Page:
• The number of frames or fields per second (Hz). In Europe more common (50 Hz) television broadcasting system and in USA (60 Hz). The 720p60 format is 1,280 × 720 pixels, progressive encoding with 60 frames per second (60 Hz). The 1080i50/1080i60 format is 1920 × 1080 pixels, interlaced encoding with 50/60 fields, (50/60 Hz) per second. Two interlaced fields formulate a single frame, because the two fields of one frame are temporally shifted. Frame pulldown and segmented frames are special techniques that allow transmitting full frames by means of interlaced video stream.

Often, the rate is inferred from the context, usually assumed to be either 50 Hz (Europe) or 60 Hz (USA), except for 1080p, which denotes 1080p24, 1080p25, and 1080p30, but also 1080p50 and 1080p60.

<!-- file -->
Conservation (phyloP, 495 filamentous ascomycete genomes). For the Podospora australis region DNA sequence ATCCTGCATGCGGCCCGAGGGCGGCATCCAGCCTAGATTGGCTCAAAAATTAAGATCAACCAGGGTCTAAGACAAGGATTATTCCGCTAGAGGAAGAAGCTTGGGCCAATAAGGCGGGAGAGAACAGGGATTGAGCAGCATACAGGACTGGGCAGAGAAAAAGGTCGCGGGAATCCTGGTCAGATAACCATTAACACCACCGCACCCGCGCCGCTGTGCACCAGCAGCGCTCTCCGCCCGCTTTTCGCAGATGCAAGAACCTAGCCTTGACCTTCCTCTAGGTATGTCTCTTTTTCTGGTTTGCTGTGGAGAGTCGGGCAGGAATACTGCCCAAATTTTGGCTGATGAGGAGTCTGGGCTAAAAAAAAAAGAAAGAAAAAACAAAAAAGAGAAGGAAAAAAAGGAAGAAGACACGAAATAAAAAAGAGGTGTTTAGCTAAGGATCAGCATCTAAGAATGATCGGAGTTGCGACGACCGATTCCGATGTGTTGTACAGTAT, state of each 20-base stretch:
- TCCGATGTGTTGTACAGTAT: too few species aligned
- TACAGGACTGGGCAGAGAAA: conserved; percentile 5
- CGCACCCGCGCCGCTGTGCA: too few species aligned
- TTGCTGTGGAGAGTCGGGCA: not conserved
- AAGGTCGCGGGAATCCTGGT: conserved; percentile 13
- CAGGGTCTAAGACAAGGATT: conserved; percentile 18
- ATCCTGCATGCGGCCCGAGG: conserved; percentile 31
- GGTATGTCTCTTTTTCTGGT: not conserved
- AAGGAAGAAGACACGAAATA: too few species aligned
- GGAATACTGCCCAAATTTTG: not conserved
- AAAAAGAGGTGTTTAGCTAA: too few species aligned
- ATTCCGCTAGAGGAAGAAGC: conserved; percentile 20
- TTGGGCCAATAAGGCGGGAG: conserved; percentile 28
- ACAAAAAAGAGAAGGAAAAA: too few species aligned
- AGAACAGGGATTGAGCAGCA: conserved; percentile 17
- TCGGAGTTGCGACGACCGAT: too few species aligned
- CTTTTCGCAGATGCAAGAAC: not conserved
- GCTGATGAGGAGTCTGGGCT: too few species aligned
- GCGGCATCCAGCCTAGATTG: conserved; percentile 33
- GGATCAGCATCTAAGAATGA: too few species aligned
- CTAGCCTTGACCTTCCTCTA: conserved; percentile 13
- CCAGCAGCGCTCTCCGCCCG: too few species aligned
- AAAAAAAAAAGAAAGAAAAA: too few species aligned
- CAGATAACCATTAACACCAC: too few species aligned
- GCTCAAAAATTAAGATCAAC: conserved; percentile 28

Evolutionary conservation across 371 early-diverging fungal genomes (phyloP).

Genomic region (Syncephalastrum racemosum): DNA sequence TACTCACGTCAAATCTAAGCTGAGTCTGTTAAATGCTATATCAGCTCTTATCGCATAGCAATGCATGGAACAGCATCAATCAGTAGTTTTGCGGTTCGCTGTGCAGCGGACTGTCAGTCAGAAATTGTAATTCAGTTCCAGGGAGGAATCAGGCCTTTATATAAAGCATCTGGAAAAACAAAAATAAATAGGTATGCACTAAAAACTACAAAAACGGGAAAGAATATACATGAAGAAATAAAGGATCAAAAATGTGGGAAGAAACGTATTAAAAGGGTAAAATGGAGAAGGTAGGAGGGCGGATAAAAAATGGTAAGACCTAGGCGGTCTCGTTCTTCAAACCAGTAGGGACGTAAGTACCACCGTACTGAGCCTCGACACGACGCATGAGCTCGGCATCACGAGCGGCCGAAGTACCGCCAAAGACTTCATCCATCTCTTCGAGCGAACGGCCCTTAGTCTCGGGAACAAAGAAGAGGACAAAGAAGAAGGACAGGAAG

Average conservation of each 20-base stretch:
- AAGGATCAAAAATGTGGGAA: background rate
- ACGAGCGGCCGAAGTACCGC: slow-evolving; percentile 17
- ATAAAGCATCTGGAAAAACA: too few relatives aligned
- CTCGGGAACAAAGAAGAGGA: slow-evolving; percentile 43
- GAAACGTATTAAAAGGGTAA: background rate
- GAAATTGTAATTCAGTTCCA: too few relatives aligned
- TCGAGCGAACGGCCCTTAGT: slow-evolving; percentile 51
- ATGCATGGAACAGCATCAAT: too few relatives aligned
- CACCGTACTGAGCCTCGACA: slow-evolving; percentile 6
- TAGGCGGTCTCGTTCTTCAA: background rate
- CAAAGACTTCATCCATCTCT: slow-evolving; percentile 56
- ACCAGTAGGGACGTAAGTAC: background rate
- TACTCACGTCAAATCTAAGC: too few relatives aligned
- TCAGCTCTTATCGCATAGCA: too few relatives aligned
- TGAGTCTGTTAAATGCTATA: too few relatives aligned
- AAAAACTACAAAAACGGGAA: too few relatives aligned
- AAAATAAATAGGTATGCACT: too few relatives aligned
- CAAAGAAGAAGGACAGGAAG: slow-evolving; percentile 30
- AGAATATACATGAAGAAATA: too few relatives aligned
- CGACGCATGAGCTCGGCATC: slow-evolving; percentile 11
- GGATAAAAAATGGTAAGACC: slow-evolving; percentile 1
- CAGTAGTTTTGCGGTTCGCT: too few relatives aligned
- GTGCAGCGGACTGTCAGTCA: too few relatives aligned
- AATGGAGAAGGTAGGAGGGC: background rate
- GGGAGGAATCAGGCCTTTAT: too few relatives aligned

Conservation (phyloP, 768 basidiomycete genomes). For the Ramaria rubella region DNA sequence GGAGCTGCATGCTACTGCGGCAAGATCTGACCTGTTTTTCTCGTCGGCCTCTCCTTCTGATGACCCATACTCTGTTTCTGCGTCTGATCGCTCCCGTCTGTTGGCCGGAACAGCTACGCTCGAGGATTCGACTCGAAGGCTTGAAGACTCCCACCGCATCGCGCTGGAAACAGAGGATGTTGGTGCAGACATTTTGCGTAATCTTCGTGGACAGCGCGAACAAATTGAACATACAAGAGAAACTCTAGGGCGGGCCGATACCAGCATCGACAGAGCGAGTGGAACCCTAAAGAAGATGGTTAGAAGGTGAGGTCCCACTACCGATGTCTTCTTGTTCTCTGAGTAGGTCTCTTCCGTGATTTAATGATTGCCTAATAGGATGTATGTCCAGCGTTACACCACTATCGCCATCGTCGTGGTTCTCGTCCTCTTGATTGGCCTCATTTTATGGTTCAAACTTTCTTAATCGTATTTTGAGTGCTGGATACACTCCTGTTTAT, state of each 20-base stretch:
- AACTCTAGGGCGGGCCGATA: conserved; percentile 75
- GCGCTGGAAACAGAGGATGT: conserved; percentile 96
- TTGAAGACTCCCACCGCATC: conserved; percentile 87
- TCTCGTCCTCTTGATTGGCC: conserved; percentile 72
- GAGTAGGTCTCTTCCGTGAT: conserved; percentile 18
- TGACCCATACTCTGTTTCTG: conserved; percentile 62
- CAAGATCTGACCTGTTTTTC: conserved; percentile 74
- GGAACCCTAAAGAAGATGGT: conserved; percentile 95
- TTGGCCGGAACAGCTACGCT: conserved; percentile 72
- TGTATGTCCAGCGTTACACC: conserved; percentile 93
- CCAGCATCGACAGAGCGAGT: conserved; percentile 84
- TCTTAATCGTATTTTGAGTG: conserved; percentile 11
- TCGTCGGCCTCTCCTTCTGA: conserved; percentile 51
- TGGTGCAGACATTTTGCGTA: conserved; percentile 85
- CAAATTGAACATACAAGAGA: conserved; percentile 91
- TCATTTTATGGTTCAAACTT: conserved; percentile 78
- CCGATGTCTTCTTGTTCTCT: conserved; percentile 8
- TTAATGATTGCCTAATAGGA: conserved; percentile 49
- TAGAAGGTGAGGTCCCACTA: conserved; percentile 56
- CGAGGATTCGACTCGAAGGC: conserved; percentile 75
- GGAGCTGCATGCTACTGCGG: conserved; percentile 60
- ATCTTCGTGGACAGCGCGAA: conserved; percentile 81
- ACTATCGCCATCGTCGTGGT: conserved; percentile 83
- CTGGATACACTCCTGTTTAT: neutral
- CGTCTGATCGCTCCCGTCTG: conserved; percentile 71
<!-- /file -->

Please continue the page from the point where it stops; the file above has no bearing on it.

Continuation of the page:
A frame or field rate can also be specified without a resolution. For example, 24p means 24 progressive scan frames per second and 50i means 25 progressive frames per second, consisting of 50 interlaced fields per second. Most HDTV systems support some standard resolutions and frame or field rates. The most common are noted below. High-definition signals require a high-definition television or computer monitor in order to be viewed. High-definition video has an aspect ratio of 16:9 (1.78:1). The aspect ratio of regular widescreen film shot today is typically 1.85:1 or 2.39:1 (sometimes traditionally quoted at 2.35:1). Standard-definition television (SDTV) has a 4:3 (1.33:1) aspect ratio, although in recent years many broadcasters have transmitted programs "squeezed" horizontally in 16:9 anamorphic format, in hopes that the viewer has a 16:9 set which stretches the image out to normal-looking proportions, or a set which "squishes" the image vertically to present a "letterbox" view of the image, again with correct proportions.